Various news organizations have run articles quoting Hugh Hefner, aka “Hef,” as saying he is shocked—shocked—by allegations that Bill Cosby molested a 15-year-old girl at his Playboy mansion. Hefner says, “Bill Cosby has been a good friend for many years and the mere thought of these allegations is truly saddening. I would never tolerate this kind of behavior, regardless of who was involved.”
Former Playboy Playmate Miki Garcia testified before the Attorney General’s Commission on Pornography in 1985* and said that Hefner encouraged Playmates to come to his mansion and “partake of the activities,” including orgies and bisexual escapades. She said Playmates were forced to engage in sex acts with Hefner`s associates through “peer pressure.” As director of Playmate Promotions from 1976 to 1982, she said she was told by models “about rapes, mental and physical abuse, attempted murder, drug addiction, attempted suicide and prostitution.”
Our media have conveniently “forgotten” this testimony as the accusations against Cosby have snowballed. One reason for that, as we have reported, is that Hefner gives major figures in the liberal media “Hugh Hefner” awards for the work or articles they do.
Regarding Playboy’s role in the controversy over sexual assaults, Dr. Judith Reisman notes that Playboy ran an online “So Right, It’s Wrong” campaign in 2009 to “hate rape” ten conservative women, providing a gallery with their names, photos and videos. The story was supposed to be funny.
Conservative columnist Michelle Malkin, who was one of those mentioned on the list, commented at the time that publications such as Politico made light of the Playboy attack, while misrepresenting the vicious nature of what Playboy was advocating, and “whitewashing all the vulgarity” out of it.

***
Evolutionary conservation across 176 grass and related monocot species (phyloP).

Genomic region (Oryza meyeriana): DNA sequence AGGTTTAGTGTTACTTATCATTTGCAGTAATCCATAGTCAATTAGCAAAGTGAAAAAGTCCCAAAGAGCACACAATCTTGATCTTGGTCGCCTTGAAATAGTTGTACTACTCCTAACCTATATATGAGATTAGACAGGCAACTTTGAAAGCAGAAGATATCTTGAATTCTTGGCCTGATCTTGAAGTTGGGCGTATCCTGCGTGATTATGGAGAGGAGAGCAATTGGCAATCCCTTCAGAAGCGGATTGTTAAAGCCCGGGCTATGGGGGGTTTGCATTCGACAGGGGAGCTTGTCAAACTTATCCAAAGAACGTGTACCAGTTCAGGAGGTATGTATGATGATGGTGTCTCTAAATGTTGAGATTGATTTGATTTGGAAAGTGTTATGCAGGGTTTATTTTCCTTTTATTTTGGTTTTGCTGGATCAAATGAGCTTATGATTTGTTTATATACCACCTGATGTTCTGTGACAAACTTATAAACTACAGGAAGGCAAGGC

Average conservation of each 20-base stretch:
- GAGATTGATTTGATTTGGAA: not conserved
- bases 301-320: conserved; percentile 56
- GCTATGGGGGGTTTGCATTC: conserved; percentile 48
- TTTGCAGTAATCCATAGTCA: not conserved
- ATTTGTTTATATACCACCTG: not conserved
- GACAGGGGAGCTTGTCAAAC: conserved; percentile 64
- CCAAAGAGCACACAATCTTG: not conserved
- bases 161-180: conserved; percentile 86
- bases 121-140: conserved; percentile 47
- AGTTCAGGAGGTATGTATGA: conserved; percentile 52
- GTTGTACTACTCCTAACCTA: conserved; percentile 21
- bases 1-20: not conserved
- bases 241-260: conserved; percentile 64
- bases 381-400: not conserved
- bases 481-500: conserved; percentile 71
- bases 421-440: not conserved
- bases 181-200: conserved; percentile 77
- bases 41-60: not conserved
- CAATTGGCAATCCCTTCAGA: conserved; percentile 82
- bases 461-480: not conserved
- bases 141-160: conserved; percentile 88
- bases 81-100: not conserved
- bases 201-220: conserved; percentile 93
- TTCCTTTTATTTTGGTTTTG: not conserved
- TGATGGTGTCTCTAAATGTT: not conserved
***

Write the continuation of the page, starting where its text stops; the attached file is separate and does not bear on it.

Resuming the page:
So rapes of conservative women are something worth laughing about.
Meanwhile, according to the most recent allegations, Cosby, Hefner and their buddies were engaging in sexual escapades with Playboy models and “bunnies” at the mansion, the Playboy Clubs, or various hotels. Several of those accusing Cosby of sexual misconduct have a Playboy connection. P.J. Masten, one of the two ex-bunnies who have publicly accused Cosby of sexual assault, told CNN’s Alisyn Camerota that “[There are] 12 former bunnies that I know of that are ashamed to come forward, frightened to come forward, married with families [and] don’t want to come forward. But they were also drugged and raped by Bill Cosby.”
Russell Miller’s book, Bunny: The Real Story of Playboy, noted the presence at the Playboy Mansion of “Lila,” described as a 17-year-old high school student “whose startling sexual precocity made her a popular participant at orgies.”
If our media have been paying attention to what was really going on in the Playboy mansion, rather than just attending parties with “Hef,” they might have uncovered some of Cosby’s alleged sordid activities. Instead, as we have noted, reporters and media celebrities such as Bill Maher have been going to the parties in the mansion and smoking pot, among other things.
Dr. Reisman conducted the 1989 study for the Department of Justice on “Images of Children, Crime, and Violence in Playboy, Penthouse and Hustler Magazines.” It found that Playboy had run numerous images, and even cartoons, depicting children as sexual objects or enjoying themselves as sexual partners of adults. For example, Playboy’s December 1977 issue showed actress Jodie Foster, then only 14, in the nude, describing her as “talented” and “sophisticated beyond her years.”
During an appearance on Dutch television in 1994, Dr. Reisman essentially accused Playboy of producing child pornography based on her study of three decades of its publications. Playboy sued, but ultimately lost the lawsuit.
Some of the examples include:
- An August 1967 cartoon shows a Girl Scout being let into an apartment by an adult male as she says, “We’ll have to stop meeting like this. I’m running out of cookies.”
- A November 1972 cartoon shows a small girl with a bow in her hair telling a man offering her a candy cane, “No, thank you, nice man, I don’t want to go for a ride in your car. Why don’t we just go up to my place and b-?”